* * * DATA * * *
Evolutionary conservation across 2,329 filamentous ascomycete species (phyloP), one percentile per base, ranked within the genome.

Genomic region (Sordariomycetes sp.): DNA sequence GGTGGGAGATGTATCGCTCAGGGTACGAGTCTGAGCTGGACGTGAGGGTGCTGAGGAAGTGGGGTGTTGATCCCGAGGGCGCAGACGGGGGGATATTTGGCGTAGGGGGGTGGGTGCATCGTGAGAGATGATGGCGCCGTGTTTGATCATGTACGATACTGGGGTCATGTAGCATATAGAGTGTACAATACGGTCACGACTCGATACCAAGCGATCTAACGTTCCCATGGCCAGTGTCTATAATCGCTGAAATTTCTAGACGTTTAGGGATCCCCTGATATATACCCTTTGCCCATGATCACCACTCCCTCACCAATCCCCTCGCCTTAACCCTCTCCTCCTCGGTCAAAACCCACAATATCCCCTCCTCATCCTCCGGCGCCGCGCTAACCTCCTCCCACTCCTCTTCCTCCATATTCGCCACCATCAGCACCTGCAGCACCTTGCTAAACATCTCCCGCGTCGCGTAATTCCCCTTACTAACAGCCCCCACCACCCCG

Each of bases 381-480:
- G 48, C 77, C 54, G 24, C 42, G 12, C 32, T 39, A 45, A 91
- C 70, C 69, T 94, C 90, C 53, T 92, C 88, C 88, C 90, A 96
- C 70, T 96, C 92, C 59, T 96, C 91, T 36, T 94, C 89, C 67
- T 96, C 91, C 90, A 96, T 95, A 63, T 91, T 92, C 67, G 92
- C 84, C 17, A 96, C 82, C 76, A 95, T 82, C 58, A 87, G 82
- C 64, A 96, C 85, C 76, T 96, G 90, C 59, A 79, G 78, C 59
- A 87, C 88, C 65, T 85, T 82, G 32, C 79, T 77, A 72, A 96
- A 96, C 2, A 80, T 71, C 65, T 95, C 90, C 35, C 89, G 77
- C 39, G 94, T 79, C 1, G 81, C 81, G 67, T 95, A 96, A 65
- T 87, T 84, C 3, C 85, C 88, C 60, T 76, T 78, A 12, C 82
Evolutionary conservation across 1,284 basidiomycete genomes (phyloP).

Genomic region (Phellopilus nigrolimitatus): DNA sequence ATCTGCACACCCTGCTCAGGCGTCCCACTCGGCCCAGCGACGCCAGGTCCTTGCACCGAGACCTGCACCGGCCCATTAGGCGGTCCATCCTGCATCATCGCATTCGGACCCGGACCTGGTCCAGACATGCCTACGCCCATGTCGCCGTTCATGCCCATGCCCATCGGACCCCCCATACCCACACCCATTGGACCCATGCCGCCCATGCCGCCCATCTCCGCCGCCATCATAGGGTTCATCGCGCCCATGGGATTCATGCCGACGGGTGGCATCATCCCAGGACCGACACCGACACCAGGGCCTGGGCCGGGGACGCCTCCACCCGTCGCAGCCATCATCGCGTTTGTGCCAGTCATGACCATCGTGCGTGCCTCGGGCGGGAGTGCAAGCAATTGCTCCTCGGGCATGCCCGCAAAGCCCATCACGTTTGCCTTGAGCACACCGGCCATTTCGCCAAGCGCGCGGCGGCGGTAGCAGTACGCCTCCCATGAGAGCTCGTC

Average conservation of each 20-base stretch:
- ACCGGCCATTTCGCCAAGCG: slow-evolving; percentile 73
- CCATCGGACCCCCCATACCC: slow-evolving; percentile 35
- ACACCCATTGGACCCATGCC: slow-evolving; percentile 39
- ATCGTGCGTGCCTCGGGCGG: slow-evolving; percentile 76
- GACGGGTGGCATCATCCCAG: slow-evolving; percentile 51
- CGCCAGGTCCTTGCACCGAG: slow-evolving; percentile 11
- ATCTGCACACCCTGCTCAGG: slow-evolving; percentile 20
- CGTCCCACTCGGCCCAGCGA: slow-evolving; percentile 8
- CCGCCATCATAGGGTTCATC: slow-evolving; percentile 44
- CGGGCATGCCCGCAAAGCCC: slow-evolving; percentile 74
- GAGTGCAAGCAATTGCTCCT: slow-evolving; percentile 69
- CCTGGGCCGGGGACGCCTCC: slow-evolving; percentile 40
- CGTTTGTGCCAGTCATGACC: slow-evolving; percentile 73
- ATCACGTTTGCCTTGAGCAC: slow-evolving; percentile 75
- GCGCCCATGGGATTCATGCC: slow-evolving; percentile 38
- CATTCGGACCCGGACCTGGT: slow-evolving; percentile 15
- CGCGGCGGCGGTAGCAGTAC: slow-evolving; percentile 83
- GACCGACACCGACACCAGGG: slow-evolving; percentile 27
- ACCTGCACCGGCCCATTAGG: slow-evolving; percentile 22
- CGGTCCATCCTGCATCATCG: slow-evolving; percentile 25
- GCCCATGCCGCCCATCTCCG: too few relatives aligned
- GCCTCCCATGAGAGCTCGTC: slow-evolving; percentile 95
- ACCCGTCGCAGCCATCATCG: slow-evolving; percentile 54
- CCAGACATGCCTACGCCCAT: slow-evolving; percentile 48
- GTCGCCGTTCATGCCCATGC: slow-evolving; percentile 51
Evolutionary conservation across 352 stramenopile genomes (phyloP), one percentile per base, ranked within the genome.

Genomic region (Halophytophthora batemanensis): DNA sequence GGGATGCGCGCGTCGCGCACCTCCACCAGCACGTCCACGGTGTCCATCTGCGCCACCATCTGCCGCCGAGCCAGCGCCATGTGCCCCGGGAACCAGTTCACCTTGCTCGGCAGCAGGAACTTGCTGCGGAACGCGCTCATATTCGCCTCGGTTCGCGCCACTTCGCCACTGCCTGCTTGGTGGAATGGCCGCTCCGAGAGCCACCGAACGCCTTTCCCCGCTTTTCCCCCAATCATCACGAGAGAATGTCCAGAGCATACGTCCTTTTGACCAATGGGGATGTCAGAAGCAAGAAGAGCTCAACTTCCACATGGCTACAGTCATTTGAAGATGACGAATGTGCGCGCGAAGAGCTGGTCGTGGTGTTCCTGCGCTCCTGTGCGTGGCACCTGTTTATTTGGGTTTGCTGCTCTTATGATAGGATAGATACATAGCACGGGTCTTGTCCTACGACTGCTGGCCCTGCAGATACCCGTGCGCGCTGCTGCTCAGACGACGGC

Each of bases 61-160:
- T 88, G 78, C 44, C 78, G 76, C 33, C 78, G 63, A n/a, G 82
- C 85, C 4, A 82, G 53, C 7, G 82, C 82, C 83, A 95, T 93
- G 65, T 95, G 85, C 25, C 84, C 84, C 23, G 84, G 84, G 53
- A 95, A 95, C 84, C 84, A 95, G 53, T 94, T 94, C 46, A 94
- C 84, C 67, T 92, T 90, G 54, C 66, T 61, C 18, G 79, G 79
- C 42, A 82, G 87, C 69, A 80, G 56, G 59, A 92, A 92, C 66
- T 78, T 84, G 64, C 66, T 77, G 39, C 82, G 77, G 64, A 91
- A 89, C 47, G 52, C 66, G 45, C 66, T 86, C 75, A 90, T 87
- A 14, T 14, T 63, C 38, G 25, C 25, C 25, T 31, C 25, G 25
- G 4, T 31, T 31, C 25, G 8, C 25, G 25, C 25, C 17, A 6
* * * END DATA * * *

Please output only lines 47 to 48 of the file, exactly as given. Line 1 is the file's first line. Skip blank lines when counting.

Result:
- G 65, T 95, G 85, C 25, C 84, C 84, C 23, G 84, G 84, G 53
- A 95, A 95, C 84, C 84, A 95, G 53, T 94, T 94, C 46, A 94